Utility Week

UTILITY Week 3rd June 2016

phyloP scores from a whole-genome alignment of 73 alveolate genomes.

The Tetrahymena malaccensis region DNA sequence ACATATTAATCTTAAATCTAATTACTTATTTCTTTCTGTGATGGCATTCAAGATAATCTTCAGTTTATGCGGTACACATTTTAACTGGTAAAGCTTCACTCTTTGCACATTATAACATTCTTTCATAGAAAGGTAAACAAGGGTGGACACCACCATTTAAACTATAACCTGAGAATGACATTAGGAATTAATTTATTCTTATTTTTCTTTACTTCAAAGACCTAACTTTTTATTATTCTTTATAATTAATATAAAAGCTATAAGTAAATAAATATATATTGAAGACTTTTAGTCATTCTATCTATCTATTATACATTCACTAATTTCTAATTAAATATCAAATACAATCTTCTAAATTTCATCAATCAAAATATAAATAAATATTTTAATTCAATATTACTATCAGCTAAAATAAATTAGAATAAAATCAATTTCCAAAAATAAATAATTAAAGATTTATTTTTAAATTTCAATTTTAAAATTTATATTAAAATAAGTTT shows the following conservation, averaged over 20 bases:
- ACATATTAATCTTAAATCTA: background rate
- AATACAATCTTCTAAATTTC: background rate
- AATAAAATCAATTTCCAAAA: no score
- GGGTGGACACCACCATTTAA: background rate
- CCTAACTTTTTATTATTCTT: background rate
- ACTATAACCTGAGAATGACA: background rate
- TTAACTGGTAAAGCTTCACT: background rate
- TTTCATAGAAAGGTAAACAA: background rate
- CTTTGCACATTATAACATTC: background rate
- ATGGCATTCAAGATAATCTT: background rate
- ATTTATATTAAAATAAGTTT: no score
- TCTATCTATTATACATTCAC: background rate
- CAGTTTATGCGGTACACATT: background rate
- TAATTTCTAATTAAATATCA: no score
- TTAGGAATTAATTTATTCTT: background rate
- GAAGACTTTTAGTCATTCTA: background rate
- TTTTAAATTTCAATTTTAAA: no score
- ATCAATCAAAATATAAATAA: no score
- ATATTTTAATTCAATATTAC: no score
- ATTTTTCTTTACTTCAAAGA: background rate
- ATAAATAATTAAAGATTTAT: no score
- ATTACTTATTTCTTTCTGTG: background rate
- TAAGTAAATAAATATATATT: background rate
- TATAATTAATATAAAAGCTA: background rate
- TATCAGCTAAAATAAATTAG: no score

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UTILITY WEEK | 3RD - 9TH JUNE 2016 | 25 Operations & Assets Analysis M artin Baggs, who is standing down as chief executive of Thames Water, saw the company through the chal- lenging 2010/15 AMP5 regulatory period. And, although the company is no longer publicly-quoted, running Thames remains a daunting task. Aer all, it will be spending about £8.4 billion over AMP6, the current regulatory period, with annual investment alone exceeding £1 billion. On a more tangible level, apart from its high-profile projects, Thames still oper- ates 348 sewage treatment works in its supply area. During the 2010-15 quin- quennium, many significant events took place. But for Baggs, the highlights will include Thames' complex preparations for the hosting of the successful 2012 Olympic Games in Lon- don; the Ofwat-recognised efficiency savings of £161 million over AMP5; the integration of 40,000 kilometres of private sewers; the delivery of the Lee Tunnel sewerage scheme and the 'kick-starting' of the controversial Thames Tideway Tunnel (TTT) project. On the regulatory front, Baggs will feel that Thames did as well as could be expected from the last periodic review. The review's final determinations were implemented in April 2015. And, unlike Bristol Water, there was no appeal to the Competition and Markets Authority (CMA). Baggs took over the top job following the sudden departure of David Owens, shortly aer the publication of Ofwat's final deter- minations in 2009. These figures fell well short of Thames' aspirations, especially with regard to Ofwat's weighted average cost of capital (Wacc) assumption. This time round, Thames won praise from Ofwat for its various submissions and, more importantly, some concessions, especially regarding the £300 million West London Counters Creek project. Within its formidable investment budget, Thames has some big schemes. In particular, its stakeholders, includ- ing Baggs, will welcome the commission- ing of the complex £678 million Lee Tunnel scheme, which captures overflows of about 16 million tonnes of sewage a year. Inevitably, the £4.2 billion 25-kilome- tre TTT has featured prominently in Baggs' years at the helm; many of London's river- side boroughs continue to harbour robust views on TTT. Add in the many arcane planning issues, technical reservations from some lead- ing water engineering experts and the difficulties of financ- ing it, and it is clear that, at times, the project must have been all-consuming. Last year, though, an infrastructure provider, Bazalgette Tunnel, was finally appointed – with its own regulatory licence awarded by Ofwat. Importantly, Baggs and his team have managed to devise a funding regime that curbs the price increases that Thames' cus- tomers would otherwise have incurred to finance TTT. From this year, Thames' domes- tic water charges have begun to incorporate its cost. Nonetheless, mainly because other means of funding TTT have been secured, Thames' average annual customer charges will increase modestly in real terms, from £368 this year to £380 in 2019/20. During his tenure, Baggs has certainly brought some stability. Even so, Thames' net debt at September 2015 had risen to £9.9 billion. This figure gives a gearing ratio of 80 per cent compared with 60 per cent for Severn Trent. The impact of the much lower AMP6 Wacc – cut to 3.6 per cent – is vast. Thames estimates its revenue base will fall by over £800 million during the five-year period compared with the AMP5 Wacc figures. And, as with Tata Steel and BHS, Thames Water's combined pension deficit – of almost £300 million at the end of September 2015 – remains a concern. At the operational level, Baggs will be disappointed that – on his watch – Ofwat imposed a £119 million penalty for Thames' poor customer service and the unsatisfac- tory performance of its underground waste- water assets. And excessive leakage remains an abiding concern. Thames plans to cut its leakage to below 650 million litres a day – still a mind-boggling loss rate. High bad debt, partly because of Lon- don's transient population, remains an issue. Thames' £93 million debt relief appli- cation was peremptorily turned down at the last periodic review by an unsympathetic Ofwat. In the absence of a quoted share price, judging Baggs' tenure as CEO is difficult. But he has certainly steadied a rocking ship and rightly focused on the core water and sewer- age business. His successor, Steve Robertson – from the telecoms sector – will, however, have no shortage of issues to address, even with the contracting out of the TTT scheme. Nigel Hawkins, director, Nigel Hawkins Associates Thames Water – the Baggs era Outgoing CEO Martin Baggs has steered Thames through a tricky regulatory period and overseen a series of successful projects from the Olympics to the Lee Tunnel. Nigel Hawkins looks back. "Without of a quoted share price, judging Baggs' tenure is difficult… but he has certainly steadied a rocking ship and rightly focused on the core water and sewerage business." Who is Steve Robertson? Truphone chief executive Steve Robertson will replace Martin Baggs as chief executive in early September 2016. He has spent his career in telecoms. For the past decade he has been chief executive at BT Openreach, which he led from its incep- tion in 2005 until 2010, and then at Truphone, where he developed ground- breaking technology that helped it become a disruptive player in the global market. Robertson said: "I am excited to lead a business that makes such a vital contribution to our customers' lives and the economy of our region."

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